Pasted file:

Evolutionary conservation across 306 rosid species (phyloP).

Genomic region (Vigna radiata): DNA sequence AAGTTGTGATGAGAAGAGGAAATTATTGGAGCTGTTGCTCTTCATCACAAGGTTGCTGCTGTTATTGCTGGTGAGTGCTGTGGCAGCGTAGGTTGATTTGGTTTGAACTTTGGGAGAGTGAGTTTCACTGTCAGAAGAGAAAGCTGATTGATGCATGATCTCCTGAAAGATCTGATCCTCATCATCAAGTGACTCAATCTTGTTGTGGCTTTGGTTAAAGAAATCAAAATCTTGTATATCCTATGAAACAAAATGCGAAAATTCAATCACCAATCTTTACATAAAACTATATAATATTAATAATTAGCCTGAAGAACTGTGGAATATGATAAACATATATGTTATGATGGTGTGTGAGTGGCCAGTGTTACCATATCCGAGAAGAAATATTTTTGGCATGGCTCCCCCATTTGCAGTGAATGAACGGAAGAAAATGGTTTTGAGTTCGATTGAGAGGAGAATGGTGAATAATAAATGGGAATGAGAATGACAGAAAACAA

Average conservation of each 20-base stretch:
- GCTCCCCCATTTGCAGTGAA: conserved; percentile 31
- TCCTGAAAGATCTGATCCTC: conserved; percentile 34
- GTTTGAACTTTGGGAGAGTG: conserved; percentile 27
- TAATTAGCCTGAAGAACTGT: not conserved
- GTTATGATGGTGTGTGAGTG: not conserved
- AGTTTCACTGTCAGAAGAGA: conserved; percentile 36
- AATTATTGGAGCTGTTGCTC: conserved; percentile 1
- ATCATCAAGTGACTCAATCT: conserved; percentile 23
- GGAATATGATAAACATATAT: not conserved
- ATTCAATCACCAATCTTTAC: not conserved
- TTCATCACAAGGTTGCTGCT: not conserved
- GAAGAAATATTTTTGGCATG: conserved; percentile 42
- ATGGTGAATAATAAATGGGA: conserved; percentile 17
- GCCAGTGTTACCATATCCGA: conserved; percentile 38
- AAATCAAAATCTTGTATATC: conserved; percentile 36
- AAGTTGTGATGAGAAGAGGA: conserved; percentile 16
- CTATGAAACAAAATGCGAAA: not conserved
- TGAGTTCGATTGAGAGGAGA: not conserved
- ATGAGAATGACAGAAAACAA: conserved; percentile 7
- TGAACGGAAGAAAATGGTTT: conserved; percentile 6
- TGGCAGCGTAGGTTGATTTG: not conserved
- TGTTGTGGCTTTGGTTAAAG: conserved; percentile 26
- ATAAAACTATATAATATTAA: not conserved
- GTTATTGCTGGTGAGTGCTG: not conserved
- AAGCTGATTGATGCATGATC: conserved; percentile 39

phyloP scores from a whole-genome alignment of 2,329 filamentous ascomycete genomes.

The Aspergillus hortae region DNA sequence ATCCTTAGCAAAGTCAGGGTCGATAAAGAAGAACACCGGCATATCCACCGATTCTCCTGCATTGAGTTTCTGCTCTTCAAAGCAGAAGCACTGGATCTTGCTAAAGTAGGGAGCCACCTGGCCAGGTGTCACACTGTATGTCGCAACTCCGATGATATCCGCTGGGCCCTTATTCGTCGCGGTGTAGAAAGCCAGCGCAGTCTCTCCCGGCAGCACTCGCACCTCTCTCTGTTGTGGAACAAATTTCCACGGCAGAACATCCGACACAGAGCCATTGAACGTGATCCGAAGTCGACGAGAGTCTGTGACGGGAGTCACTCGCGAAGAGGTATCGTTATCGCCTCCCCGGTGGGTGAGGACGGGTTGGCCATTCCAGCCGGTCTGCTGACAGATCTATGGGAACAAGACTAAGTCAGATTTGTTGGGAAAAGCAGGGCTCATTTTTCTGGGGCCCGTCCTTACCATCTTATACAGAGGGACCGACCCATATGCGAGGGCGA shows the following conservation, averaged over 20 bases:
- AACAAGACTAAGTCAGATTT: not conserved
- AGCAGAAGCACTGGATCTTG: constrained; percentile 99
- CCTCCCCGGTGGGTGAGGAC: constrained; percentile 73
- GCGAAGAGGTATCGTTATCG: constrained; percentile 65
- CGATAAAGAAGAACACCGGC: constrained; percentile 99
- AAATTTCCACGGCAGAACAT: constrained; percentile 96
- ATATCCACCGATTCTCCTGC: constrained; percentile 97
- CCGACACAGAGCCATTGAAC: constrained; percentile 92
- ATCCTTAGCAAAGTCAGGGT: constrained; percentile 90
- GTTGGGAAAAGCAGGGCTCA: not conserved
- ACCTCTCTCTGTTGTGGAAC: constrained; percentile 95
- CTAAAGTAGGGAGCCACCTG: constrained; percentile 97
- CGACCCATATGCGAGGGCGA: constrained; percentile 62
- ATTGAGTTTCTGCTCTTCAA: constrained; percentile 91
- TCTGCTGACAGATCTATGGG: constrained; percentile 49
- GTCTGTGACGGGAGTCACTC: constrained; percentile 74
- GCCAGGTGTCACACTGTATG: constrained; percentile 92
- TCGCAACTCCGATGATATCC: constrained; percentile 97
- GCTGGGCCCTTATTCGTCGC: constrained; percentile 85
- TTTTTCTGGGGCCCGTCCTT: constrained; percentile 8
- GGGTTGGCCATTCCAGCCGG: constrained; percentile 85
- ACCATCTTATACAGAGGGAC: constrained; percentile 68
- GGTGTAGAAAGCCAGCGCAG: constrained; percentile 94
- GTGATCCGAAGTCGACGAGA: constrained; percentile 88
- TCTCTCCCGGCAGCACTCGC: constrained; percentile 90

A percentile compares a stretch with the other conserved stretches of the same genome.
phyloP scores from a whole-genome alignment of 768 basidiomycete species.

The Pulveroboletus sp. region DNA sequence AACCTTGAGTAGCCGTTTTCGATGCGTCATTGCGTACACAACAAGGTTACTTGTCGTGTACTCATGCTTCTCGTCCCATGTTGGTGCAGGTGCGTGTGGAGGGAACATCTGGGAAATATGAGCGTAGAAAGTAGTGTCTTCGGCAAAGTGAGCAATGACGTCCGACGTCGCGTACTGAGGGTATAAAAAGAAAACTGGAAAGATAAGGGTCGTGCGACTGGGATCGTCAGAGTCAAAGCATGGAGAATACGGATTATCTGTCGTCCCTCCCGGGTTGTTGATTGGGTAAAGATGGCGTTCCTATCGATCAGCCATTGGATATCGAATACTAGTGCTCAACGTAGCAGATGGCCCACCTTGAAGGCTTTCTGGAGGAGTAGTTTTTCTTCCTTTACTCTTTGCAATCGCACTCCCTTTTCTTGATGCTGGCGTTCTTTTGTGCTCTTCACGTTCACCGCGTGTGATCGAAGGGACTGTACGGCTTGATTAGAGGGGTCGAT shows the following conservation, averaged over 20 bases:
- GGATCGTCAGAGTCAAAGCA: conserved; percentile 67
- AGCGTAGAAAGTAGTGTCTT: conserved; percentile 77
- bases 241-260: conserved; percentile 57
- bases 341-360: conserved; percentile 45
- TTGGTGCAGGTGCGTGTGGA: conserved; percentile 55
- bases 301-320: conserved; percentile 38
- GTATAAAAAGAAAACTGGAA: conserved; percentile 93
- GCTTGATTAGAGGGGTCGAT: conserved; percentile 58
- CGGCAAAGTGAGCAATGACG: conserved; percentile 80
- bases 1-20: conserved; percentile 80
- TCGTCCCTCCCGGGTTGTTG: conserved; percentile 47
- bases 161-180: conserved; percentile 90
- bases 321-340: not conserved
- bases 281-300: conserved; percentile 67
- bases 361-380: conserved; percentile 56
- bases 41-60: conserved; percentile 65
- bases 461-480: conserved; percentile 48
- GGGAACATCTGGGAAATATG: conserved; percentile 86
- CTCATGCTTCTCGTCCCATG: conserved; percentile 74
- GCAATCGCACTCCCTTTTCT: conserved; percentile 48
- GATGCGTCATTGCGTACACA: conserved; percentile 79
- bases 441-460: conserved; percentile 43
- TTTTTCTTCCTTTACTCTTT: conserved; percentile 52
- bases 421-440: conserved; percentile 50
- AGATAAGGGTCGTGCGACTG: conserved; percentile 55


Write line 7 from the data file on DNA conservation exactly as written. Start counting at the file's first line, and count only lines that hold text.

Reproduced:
- TAATTAGCCTGAAGAACTGT: not conserved